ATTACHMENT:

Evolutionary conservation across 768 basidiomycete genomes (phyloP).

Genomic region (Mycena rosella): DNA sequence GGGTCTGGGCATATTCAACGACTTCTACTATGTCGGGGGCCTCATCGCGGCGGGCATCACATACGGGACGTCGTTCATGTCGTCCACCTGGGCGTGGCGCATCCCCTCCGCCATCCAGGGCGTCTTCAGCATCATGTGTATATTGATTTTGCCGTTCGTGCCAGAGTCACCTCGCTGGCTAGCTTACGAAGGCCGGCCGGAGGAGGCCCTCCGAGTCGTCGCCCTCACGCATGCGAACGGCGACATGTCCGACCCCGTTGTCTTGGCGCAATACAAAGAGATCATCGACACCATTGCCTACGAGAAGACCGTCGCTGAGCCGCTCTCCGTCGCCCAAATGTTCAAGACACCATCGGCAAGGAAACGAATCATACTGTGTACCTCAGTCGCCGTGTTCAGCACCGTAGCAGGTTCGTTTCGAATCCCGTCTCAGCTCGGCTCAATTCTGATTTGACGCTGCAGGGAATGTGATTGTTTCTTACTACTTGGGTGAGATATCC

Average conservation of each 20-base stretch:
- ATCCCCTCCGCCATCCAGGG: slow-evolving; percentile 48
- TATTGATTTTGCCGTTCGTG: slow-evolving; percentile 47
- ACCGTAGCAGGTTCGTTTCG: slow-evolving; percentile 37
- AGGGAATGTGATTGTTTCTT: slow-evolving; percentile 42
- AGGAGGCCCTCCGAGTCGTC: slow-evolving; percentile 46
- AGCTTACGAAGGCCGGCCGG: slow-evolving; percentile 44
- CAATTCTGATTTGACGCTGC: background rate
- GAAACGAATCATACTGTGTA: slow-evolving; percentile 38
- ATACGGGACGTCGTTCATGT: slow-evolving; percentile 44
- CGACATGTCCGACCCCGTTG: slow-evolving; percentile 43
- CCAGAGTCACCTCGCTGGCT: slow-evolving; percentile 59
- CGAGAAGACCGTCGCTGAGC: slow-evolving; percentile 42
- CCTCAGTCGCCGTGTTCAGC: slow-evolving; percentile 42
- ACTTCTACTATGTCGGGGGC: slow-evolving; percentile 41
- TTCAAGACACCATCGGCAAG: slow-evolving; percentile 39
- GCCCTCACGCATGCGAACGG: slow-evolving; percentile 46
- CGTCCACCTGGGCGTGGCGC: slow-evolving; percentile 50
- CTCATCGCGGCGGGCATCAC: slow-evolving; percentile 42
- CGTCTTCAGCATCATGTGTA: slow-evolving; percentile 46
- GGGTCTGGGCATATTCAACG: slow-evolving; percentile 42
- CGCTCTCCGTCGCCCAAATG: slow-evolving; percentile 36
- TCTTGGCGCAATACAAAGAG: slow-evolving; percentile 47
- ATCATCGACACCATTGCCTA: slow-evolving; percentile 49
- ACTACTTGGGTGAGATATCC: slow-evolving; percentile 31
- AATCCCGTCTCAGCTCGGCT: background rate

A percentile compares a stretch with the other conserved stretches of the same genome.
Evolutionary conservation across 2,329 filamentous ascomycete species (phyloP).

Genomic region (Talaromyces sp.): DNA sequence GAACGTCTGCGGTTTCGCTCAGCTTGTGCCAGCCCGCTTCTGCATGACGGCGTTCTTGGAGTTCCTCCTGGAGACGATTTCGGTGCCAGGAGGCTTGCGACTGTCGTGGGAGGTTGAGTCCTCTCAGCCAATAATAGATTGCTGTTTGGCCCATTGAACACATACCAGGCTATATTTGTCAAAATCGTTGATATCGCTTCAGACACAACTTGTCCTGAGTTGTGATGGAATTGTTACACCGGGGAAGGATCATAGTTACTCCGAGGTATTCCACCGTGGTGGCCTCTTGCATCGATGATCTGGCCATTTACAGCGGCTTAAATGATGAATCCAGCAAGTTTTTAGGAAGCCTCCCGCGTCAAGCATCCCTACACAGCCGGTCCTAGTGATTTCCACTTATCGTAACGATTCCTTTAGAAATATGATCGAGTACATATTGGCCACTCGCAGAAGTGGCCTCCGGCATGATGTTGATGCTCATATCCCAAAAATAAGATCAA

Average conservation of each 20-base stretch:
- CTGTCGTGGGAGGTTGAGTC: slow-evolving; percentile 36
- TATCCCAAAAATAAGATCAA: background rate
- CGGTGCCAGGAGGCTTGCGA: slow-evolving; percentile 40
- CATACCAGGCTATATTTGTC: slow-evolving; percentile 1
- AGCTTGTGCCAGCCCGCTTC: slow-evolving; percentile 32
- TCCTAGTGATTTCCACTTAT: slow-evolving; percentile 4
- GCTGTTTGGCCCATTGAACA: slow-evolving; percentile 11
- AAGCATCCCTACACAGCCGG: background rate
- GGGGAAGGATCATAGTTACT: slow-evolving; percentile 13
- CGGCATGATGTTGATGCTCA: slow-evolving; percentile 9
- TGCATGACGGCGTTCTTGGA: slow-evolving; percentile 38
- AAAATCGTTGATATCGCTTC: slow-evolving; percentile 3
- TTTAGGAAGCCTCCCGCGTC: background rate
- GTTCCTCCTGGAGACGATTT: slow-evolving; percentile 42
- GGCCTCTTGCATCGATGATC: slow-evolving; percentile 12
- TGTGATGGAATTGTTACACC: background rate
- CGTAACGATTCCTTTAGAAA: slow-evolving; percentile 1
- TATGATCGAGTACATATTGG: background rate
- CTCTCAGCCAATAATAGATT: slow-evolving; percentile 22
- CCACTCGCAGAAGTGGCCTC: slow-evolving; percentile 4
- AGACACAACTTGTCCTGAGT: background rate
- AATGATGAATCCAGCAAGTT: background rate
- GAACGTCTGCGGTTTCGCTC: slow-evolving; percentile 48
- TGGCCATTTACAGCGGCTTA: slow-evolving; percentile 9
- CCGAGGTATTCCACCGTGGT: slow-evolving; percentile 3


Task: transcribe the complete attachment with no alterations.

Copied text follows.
Evolutionary conservation across 768 basidiomycete genomes (phyloP).

Genomic region (Mycena rosella): DNA sequence GGGTCTGGGCATATTCAACGACTTCTACTATGTCGGGGGCCTCATCGCGGCGGGCATCACATACGGGACGTCGTTCATGTCGTCCACCTGGGCGTGGCGCATCCCCTCCGCCATCCAGGGCGTCTTCAGCATCATGTGTATATTGATTTTGCCGTTCGTGCCAGAGTCACCTCGCTGGCTAGCTTACGAAGGCCGGCCGGAGGAGGCCCTCCGAGTCGTCGCCCTCACGCATGCGAACGGCGACATGTCCGACCCCGTTGTCTTGGCGCAATACAAAGAGATCATCGACACCATTGCCTACGAGAAGACCGTCGCTGAGCCGCTCTCCGTCGCCCAAATGTTCAAGACACCATCGGCAAGGAAACGAATCATACTGTGTACCTCAGTCGCCGTGTTCAGCACCGTAGCAGGTTCGTTTCGAATCCCGTCTCAGCTCGGCTCAATTCTGATTTGACGCTGCAGGGAATGTGATTGTTTCTTACTACTTGGGTGAGATATCC

Average conservation of each 20-base stretch:
- ATCCCCTCCGCCATCCAGGG: slow-evolving; percentile 48
- TATTGATTTTGCCGTTCGTG: slow-evolving; percentile 47
- ACCGTAGCAGGTTCGTTTCG: slow-evolving; percentile 37
- AGGGAATGTGATTGTTTCTT: slow-evolving; percentile 42
- AGGAGGCCCTCCGAGTCGTC: slow-evolving; percentile 46
- AGCTTACGAAGGCCGGCCGG: slow-evolving; percentile 44
- CAATTCTGATTTGACGCTGC: background rate
- GAAACGAATCATACTGTGTA: slow-evolving; percentile 38
- ATACGGGACGTCGTTCATGT: slow-evolving; percentile 44
- CGACATGTCCGACCCCGTTG: slow-evolving; percentile 43
- CCAGAGTCACCTCGCTGGCT: slow-evolving; percentile 59
- CGAGAAGACCGTCGCTGAGC: slow-evolving; percentile 42
- CCTCAGTCGCCGTGTTCAGC: slow-evolving; percentile 42
- ACTTCTACTATGTCGGGGGC: slow-evolving; percentile 41
- TTCAAGACACCATCGGCAAG: slow-evolving; percentile 39
- GCCCTCACGCATGCGAACGG: slow-evolving; percentile 46
- CGTCCACCTGGGCGTGGCGC: slow-evolving; percentile 50
- CTCATCGCGGCGGGCATCAC: slow-evolving; percentile 42
- CGTCTTCAGCATCATGTGTA: slow-evolving; percentile 46
- GGGTCTGGGCATATTCAACG: slow-evolving; percentile 42
- CGCTCTCCGTCGCCCAAATG: slow-evolving; percentile 36
- TCTTGGCGCAATACAAAGAG: slow-evolving; percentile 47
- ATCATCGACACCATTGCCTA: slow-evolving; percentile 49
- ACTACTTGGGTGAGATATCC: slow-evolving; percentile 31
- AATCCCGTCTCAGCTCGGCT: background rate

A percentile compares a stretch with the other conserved stretches of the same genome.
Evolutionary conservation across 2,329 filamentous ascomycete species (phyloP).

Genomic region (Talaromyces sp.): DNA sequence GAACGTCTGCGGTTTCGCTCAGCTTGTGCCAGCCCGCTTCTGCATGACGGCGTTCTTGGAGTTCCTCCTGGAGACGATTTCGGTGCCAGGAGGCTTGCGACTGTCGTGGGAGGTTGAGTCCTCTCAGCCAATAATAGATTGCTGTTTGGCCCATTGAACACATACCAGGCTATATTTGTCAAAATCGTTGATATCGCTTCAGACACAACTTGTCCTGAGTTGTGATGGAATTGTTACACCGGGGAAGGATCATAGTTACTCCGAGGTATTCCACCGTGGTGGCCTCTTGCATCGATGATCTGGCCATTTACAGCGGCTTAAATGATGAATCCAGCAAGTTTTTAGGAAGCCTCCCGCGTCAAGCATCCCTACACAGCCGGTCCTAGTGATTTCCACTTATCGTAACGATTCCTTTAGAAATATGATCGAGTACATATTGGCCACTCGCAGAAGTGGCCTCCGGCATGATGTTGATGCTCATATCCCAAAAATAAGATCAA

Average conservation of each 20-base stretch:
- CTGTCGTGGGAGGTTGAGTC: slow-evolving; percentile 36
- TATCCCAAAAATAAGATCAA: background rate
- CGGTGCCAGGAGGCTTGCGA: slow-evolving; percentile 40
- CATACCAGGCTATATTTGTC: slow-evolving; percentile 1
- AGCTTGTGCCAGCCCGCTTC: slow-evolving; percentile 32
- TCCTAGTGATTTCCACTTAT: slow-evolving; percentile 4
- GCTGTTTGGCCCATTGAACA: slow-evolving; percentile 11
- AAGCATCCCTACACAGCCGG: background rate
- GGGGAAGGATCATAGTTACT: slow-evolving; percentile 13
- CGGCATGATGTTGATGCTCA: slow-evolving; percentile 9
- TGCATGACGGCGTTCTTGGA: slow-evolving; percentile 38
- AAAATCGTTGATATCGCTTC: slow-evolving; percentile 3
- TTTAGGAAGCCTCCCGCGTC: background rate
- GTTCCTCCTGGAGACGATTT: slow-evolving; percentile 42
- GGCCTCTTGCATCGATGATC: slow-evolving; percentile 12
- TGTGATGGAATTGTTACACC: background rate
- CGTAACGATTCCTTTAGAAA: slow-evolving; percentile 1
- TATGATCGAGTACATATTGG: background rate
- CTCTCAGCCAATAATAGATT: slow-evolving; percentile 22
- CCACTCGCAGAAGTGGCCTC: slow-evolving; percentile 4
- AGACACAACTTGTCCTGAGT: background rate
- AATGATGAATCCAGCAAGTT: background rate
- GAACGTCTGCGGTTTCGCTC: slow-evolving; percentile 48
- TGGCCATTTACAGCGGCTTA: slow-evolving; percentile 9
- CCGAGGTATTCCACCGTGGT: slow-evolving; percentile 3